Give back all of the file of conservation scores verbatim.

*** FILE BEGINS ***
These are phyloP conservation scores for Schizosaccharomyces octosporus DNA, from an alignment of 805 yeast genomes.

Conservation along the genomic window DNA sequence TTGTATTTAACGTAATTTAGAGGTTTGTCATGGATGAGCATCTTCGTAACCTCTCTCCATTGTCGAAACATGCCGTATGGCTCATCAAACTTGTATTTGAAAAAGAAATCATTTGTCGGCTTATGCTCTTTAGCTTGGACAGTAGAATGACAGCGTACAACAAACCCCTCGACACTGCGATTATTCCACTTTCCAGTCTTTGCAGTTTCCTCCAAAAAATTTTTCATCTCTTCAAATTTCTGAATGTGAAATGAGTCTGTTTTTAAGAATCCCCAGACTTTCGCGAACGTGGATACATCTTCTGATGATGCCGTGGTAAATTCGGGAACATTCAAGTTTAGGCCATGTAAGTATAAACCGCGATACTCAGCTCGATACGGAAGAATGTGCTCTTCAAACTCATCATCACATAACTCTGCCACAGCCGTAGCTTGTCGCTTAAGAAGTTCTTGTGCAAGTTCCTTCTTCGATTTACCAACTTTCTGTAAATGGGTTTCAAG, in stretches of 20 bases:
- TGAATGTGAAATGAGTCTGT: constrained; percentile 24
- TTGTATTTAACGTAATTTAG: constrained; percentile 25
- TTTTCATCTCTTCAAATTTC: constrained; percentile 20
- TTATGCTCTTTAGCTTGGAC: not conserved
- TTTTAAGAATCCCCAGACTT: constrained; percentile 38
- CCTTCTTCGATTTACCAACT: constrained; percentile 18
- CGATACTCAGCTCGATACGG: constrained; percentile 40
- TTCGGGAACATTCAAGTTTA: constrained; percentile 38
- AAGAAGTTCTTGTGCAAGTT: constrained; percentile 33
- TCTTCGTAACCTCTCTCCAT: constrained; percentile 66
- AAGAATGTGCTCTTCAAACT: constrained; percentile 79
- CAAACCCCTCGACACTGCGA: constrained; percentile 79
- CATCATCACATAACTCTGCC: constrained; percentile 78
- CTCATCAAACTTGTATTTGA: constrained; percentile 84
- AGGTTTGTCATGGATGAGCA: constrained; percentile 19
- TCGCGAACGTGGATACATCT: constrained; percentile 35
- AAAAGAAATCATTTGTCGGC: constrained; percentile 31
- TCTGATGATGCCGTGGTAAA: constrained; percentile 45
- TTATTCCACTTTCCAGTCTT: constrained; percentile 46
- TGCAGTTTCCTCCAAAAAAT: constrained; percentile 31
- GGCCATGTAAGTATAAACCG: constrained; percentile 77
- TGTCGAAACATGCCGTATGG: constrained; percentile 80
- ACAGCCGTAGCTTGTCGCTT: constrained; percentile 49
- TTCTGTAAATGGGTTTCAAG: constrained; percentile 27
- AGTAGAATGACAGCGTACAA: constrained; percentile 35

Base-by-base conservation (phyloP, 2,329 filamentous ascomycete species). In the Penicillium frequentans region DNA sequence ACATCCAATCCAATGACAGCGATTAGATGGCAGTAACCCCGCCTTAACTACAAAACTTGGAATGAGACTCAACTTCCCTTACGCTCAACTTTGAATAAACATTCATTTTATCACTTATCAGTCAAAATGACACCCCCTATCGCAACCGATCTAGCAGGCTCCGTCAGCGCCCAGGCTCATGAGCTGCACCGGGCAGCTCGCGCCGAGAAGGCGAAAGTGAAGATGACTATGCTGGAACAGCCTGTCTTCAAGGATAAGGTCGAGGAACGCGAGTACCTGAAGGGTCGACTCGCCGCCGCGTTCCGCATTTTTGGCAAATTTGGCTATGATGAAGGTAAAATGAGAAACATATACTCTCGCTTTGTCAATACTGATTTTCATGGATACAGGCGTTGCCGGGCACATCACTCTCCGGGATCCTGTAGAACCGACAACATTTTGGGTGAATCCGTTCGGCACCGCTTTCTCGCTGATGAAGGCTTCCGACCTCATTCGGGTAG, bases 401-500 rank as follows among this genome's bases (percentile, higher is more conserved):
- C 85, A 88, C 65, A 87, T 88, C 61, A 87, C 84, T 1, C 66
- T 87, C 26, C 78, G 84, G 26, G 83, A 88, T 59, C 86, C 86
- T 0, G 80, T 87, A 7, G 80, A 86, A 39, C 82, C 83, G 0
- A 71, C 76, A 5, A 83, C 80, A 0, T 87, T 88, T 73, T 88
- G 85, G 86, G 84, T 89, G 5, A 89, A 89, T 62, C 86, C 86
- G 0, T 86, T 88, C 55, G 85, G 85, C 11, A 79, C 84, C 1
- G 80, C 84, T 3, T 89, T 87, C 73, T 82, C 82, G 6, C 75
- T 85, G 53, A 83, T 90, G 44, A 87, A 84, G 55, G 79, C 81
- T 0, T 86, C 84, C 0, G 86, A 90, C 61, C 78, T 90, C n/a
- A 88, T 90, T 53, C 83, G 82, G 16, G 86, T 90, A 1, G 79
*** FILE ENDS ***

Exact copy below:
These are phyloP conservation scores for Schizosaccharomyces octosporus DNA, from an alignment of 805 yeast genomes.

Conservation along the genomic window DNA sequence TTGTATTTAACGTAATTTAGAGGTTTGTCATGGATGAGCATCTTCGTAACCTCTCTCCATTGTCGAAACATGCCGTATGGCTCATCAAACTTGTATTTGAAAAAGAAATCATTTGTCGGCTTATGCTCTTTAGCTTGGACAGTAGAATGACAGCGTACAACAAACCCCTCGACACTGCGATTATTCCACTTTCCAGTCTTTGCAGTTTCCTCCAAAAAATTTTTCATCTCTTCAAATTTCTGAATGTGAAATGAGTCTGTTTTTAAGAATCCCCAGACTTTCGCGAACGTGGATACATCTTCTGATGATGCCGTGGTAAATTCGGGAACATTCAAGTTTAGGCCATGTAAGTATAAACCGCGATACTCAGCTCGATACGGAAGAATGTGCTCTTCAAACTCATCATCACATAACTCTGCCACAGCCGTAGCTTGTCGCTTAAGAAGTTCTTGTGCAAGTTCCTTCTTCGATTTACCAACTTTCTGTAAATGGGTTTCAAG, in stretches of 20 bases:
- TGAATGTGAAATGAGTCTGT: constrained; percentile 24
- TTGTATTTAACGTAATTTAG: constrained; percentile 25
- TTTTCATCTCTTCAAATTTC: constrained; percentile 20
- TTATGCTCTTTAGCTTGGAC: not conserved
- TTTTAAGAATCCCCAGACTT: constrained; percentile 38
- CCTTCTTCGATTTACCAACT: constrained; percentile 18
- CGATACTCAGCTCGATACGG: constrained; percentile 40
- TTCGGGAACATTCAAGTTTA: constrained; percentile 38
- AAGAAGTTCTTGTGCAAGTT: constrained; percentile 33
- TCTTCGTAACCTCTCTCCAT: constrained; percentile 66
- AAGAATGTGCTCTTCAAACT: constrained; percentile 79
- CAAACCCCTCGACACTGCGA: constrained; percentile 79
- CATCATCACATAACTCTGCC: constrained; percentile 78
- CTCATCAAACTTGTATTTGA: constrained; percentile 84
- AGGTTTGTCATGGATGAGCA: constrained; percentile 19
- TCGCGAACGTGGATACATCT: constrained; percentile 35
- AAAAGAAATCATTTGTCGGC: constrained; percentile 31
- TCTGATGATGCCGTGGTAAA: constrained; percentile 45
- TTATTCCACTTTCCAGTCTT: constrained; percentile 46
- TGCAGTTTCCTCCAAAAAAT: constrained; percentile 31
- GGCCATGTAAGTATAAACCG: constrained; percentile 77
- TGTCGAAACATGCCGTATGG: constrained; percentile 80
- ACAGCCGTAGCTTGTCGCTT: constrained; percentile 49
- TTCTGTAAATGGGTTTCAAG: constrained; percentile 27
- AGTAGAATGACAGCGTACAA: constrained; percentile 35

Base-by-base conservation (phyloP, 2,329 filamentous ascomycete species). In the Penicillium frequentans region DNA sequence ACATCCAATCCAATGACAGCGATTAGATGGCAGTAACCCCGCCTTAACTACAAAACTTGGAATGAGACTCAACTTCCCTTACGCTCAACTTTGAATAAACATTCATTTTATCACTTATCAGTCAAAATGACACCCCCTATCGCAACCGATCTAGCAGGCTCCGTCAGCGCCCAGGCTCATGAGCTGCACCGGGCAGCTCGCGCCGAGAAGGCGAAAGTGAAGATGACTATGCTGGAACAGCCTGTCTTCAAGGATAAGGTCGAGGAACGCGAGTACCTGAAGGGTCGACTCGCCGCCGCGTTCCGCATTTTTGGCAAATTTGGCTATGATGAAGGTAAAATGAGAAACATATACTCTCGCTTTGTCAATACTGATTTTCATGGATACAGGCGTTGCCGGGCACATCACTCTCCGGGATCCTGTAGAACCGACAACATTTTGGGTGAATCCGTTCGGCACCGCTTTCTCGCTGATGAAGGCTTCCGACCTCATTCGGGTAG, bases 401-500 rank as follows among this genome's bases (percentile, higher is more conserved):
- C 85, A 88, C 65, A 87, T 88, C 61, A 87, C 84, T 1, C 66
- T 87, C 26, C 78, G 84, G 26, G 83, A 88, T 59, C 86, C 86
- T 0, G 80, T 87, A 7, G 80, A 86, A 39, C 82, C 83, G 0
- A 71, C 76, A 5, A 83, C 80, A 0, T 87, T 88, T 73, T 88
- G 85, G 86, G 84, T 89, G 5, A 89, A 89, T 62, C 86, C 86
- G 0, T 86, T 88, C 55, G 85, G 85, C 11, A 79, C 84, C 1
- G 80, C 84, T 3, T 89, T 87, C 73, T 82, C 82, G 6, C 75
- T 85, G 53, A 83, T 90, G 44, A 87, A 84, G 55, G 79, C 81
- T 0, T 86, C 84, C 0, G 86, A 90, C 61, C 78, T 90, C n/a
- A 88, T 90, T 53, C 83, G 82, G 16, G 86, T 90, A 1, G 79